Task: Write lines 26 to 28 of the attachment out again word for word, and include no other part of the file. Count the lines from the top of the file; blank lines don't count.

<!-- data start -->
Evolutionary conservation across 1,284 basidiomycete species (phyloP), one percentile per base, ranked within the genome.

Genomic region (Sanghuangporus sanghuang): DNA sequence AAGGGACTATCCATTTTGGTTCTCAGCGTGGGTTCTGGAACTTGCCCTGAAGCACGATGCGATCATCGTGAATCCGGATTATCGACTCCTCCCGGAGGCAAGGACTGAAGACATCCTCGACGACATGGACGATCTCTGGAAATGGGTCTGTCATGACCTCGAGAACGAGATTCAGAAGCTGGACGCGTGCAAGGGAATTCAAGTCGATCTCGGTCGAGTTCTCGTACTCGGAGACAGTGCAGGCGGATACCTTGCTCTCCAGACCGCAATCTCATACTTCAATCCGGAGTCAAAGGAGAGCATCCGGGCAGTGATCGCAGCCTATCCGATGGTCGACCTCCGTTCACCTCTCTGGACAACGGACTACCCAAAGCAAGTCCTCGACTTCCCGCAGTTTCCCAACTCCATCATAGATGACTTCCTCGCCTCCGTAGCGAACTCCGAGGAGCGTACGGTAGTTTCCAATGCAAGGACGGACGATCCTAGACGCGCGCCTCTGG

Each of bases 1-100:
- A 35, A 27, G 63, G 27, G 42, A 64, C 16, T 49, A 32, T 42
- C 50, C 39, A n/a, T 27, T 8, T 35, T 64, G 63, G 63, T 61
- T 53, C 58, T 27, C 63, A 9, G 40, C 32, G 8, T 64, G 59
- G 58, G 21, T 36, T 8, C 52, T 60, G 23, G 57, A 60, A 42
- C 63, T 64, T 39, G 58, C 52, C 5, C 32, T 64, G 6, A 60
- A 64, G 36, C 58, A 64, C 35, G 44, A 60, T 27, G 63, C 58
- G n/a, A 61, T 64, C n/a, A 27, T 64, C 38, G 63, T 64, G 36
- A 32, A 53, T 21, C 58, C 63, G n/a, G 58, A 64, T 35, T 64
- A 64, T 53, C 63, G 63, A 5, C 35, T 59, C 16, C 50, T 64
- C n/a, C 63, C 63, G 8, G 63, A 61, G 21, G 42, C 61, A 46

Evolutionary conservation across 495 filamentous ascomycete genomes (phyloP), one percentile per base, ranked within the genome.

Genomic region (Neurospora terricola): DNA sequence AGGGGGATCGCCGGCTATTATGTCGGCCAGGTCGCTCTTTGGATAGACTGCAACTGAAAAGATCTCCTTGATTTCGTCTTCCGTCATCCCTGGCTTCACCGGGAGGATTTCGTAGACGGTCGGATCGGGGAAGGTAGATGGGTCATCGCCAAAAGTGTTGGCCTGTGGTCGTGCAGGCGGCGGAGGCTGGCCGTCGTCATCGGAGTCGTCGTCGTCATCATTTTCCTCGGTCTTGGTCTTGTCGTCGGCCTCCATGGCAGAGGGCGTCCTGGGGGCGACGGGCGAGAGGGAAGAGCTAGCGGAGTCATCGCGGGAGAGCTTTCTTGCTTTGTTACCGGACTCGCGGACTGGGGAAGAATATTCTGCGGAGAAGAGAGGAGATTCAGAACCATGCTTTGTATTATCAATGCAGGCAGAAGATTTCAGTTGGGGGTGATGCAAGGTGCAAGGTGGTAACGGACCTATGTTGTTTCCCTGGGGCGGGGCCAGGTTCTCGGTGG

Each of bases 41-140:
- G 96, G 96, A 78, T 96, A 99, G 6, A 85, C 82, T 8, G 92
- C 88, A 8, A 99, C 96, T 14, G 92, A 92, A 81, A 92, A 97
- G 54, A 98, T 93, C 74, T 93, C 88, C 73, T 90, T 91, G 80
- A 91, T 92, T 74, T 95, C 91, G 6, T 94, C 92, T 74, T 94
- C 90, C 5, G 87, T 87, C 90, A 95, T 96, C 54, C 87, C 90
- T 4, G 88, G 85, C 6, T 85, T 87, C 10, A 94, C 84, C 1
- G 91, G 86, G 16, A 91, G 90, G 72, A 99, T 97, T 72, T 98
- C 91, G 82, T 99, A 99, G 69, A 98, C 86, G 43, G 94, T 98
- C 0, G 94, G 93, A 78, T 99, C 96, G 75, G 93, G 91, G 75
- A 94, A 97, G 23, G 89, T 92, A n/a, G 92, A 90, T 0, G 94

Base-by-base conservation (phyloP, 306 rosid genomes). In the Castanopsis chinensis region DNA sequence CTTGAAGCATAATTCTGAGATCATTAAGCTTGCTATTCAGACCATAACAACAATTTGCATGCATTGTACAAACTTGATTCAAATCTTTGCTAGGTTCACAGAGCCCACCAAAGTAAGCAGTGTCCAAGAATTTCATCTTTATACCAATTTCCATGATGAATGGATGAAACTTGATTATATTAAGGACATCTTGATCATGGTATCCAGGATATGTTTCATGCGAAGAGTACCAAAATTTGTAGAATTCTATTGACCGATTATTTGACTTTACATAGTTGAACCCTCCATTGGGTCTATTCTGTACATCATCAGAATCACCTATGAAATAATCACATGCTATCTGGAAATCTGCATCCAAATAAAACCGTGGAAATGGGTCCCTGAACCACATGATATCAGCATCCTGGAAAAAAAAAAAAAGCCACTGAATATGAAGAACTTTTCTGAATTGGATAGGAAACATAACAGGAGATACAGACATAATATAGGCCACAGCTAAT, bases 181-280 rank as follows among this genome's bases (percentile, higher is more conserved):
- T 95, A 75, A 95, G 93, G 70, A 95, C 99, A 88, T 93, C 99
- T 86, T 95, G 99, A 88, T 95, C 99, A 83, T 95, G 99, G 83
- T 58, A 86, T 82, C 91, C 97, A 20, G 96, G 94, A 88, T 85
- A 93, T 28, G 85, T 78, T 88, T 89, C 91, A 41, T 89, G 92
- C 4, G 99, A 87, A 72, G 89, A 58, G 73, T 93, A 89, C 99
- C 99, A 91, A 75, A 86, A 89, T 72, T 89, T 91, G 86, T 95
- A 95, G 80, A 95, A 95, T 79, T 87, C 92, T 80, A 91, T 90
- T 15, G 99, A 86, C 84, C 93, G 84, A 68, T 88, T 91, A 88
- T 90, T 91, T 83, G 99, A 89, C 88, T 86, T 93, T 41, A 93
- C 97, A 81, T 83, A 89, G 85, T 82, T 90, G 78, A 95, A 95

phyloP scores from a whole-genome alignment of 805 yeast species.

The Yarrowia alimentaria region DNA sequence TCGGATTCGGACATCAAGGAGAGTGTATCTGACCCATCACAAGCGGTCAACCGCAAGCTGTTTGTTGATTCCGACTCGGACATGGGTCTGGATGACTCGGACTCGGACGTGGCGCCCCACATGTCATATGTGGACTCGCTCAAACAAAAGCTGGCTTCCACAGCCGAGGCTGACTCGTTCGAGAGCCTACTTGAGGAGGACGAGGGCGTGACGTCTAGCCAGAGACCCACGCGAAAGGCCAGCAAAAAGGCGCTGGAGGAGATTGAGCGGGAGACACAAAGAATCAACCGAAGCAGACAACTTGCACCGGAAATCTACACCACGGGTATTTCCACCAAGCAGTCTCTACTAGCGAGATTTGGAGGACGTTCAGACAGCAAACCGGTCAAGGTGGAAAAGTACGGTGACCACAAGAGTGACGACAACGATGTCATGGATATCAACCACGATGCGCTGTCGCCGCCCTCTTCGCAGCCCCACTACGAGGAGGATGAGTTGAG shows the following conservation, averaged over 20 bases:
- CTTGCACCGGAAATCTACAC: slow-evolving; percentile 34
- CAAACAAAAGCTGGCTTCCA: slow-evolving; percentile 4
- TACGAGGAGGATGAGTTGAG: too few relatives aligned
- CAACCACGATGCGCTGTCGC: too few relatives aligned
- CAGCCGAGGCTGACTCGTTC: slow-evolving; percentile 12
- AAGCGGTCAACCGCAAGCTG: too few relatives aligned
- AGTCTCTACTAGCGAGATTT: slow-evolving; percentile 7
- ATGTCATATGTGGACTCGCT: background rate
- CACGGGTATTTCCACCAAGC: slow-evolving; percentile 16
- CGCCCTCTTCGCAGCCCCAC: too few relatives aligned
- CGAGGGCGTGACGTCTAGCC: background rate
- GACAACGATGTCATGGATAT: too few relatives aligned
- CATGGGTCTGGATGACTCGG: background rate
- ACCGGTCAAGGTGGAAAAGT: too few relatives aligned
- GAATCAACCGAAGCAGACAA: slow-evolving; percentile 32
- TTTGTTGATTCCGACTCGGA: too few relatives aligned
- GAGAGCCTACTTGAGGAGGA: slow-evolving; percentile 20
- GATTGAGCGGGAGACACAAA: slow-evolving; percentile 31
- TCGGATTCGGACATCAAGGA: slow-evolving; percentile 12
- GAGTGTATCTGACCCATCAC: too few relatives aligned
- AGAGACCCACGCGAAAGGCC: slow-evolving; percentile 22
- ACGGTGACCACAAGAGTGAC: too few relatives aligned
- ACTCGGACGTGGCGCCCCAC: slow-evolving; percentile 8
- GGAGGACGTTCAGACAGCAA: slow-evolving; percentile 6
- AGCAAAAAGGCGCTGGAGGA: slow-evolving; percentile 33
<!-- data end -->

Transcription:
- A 94, A 97, G 23, G 89, T 92, A n/a, G 92, A 90, T 0, G 94

Base-by-base conservation (phyloP, 306 rosid genomes). In the Castanopsis chinensis region DNA sequence CTTGAAGCATAATTCTGAGATCATTAAGCTTGCTATTCAGACCATAACAACAATTTGCATGCATTGTACAAACTTGATTCAAATCTTTGCTAGGTTCACAGAGCCCACCAAAGTAAGCAGTGTCCAAGAATTTCATCTTTATACCAATTTCCATGATGAATGGATGAAACTTGATTATATTAAGGACATCTTGATCATGGTATCCAGGATATGTTTCATGCGAAGAGTACCAAAATTTGTAGAATTCTATTGACCGATTATTTGACTTTACATAGTTGAACCCTCCATTGGGTCTATTCTGTACATCATCAGAATCACCTATGAAATAATCACATGCTATCTGGAAATCTGCATCCAAATAAAACCGTGGAAATGGGTCCCTGAACCACATGATATCAGCATCCTGGAAAAAAAAAAAAAGCCACTGAATATGAAGAACTTTTCTGAATTGGATAGGAAACATAACAGGAGATACAGACATAATATAGGCCACAGCTAAT, bases 181-280 rank as follows among this genome's bases (percentile, higher is more conserved):
- T 95, A 75, A 95, G 93, G 70, A 95, C 99, A 88, T 93, C 99